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Evolution, dynamic expression changes and regulatory characteristics of gene families involved in the glycerophosphate pathway of triglyceride synthesis in chicken (Gallus gallus)

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  • Liyu Yang
  • Ziming Liu
  • Kepeng Ou
  • Taian Wang
  • Zhuanjian Li
  • Yadong Tian
  • Yanbin Wang
  • Xiangtao Kang
  • Hong Li
  • Xiaojun Liu
Original languageEnglish
Article number12735 (2019)
Number of pages9
JournalScientific Reports
Volume9
DOIs
DateAccepted/In press - 14 Aug 2019
DatePublished (current) - 1 Dec 2019

Abstract

It is well documented that four gene families, including the glycerophosphate acyltransferases (GPATs), acylglycerophosphate acyltransferases (AGPATs), lipid phosphate phosphohydrolases (LPINs) and diacylglycerol acyltransferases (DGATs), are involved in the glycerophosphate pathway of de novo triglyceride (TG) biosynthesis in mammals. However, no systematic analysis has been conducted to characterize the gene families in poultry. In this study, the sequences of gene family members in the glycerophosphate pathway were obtained by screening the public databases. The phylogenetic tree, gene structures and conserved motifs of the corresponding proteins were evaluated. Dynamic expression changes of the genes at different developmental stages were analyzed by qRT-PCR. The regulatory characteristics of the genes were analyzed by in vivo experiments. The results showed that the GPAT, AGPAT and LPIN gene families have 2, 7 and 2 members, respectively, and they were classified into 2, 4 and 2 cluster respectively based on phylogenetic analysis. All of the genes except AGPAT1 were extensively expressed in various tissues. Estrogen induction upregulated the expression of GPAM and AGPAT2, downregulated the expression of AGPAT3, AGPAT9, LPIN1 and LPIN2, and had no effect on the expression of the other genes. These findings provide a valuable resource for further investigation of lipid metabolism in liver of chicken.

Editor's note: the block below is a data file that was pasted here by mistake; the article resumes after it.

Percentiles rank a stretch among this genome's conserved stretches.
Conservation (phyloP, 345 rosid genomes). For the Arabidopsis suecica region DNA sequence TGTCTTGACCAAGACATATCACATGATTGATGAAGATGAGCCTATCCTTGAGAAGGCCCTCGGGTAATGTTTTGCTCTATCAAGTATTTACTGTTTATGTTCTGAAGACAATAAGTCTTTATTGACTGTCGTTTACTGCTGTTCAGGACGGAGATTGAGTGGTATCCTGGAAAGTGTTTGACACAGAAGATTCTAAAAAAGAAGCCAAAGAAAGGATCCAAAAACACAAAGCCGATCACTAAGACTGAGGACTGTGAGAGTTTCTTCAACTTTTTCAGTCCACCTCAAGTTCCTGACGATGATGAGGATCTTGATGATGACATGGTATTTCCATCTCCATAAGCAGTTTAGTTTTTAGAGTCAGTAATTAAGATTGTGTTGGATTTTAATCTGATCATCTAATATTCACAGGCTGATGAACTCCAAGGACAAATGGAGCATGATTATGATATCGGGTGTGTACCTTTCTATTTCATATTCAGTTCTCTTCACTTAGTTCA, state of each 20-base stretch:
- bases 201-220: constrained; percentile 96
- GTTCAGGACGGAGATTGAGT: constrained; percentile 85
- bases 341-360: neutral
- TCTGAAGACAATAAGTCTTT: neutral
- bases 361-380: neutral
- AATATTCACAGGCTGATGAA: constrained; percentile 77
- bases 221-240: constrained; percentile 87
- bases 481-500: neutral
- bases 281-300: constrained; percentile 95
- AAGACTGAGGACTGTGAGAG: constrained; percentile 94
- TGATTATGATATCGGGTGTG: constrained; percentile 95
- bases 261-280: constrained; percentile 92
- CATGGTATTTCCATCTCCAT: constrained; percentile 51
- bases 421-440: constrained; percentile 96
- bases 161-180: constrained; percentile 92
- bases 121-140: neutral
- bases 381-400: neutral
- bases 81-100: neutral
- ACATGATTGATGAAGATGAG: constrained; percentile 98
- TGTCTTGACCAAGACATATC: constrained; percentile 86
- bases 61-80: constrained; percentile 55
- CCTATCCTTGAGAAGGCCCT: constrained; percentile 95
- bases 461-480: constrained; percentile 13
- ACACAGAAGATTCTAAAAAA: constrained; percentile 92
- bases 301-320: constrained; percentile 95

Research areas

  • Gene expression, Gene regulation

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    Rights statement: This is the final published version of the article (version of record). It first appeared online via Springer Nature at https://www.nature.com/articles/s41598-019-48893-9. Please refer to any applicable terms of use of the publisher.

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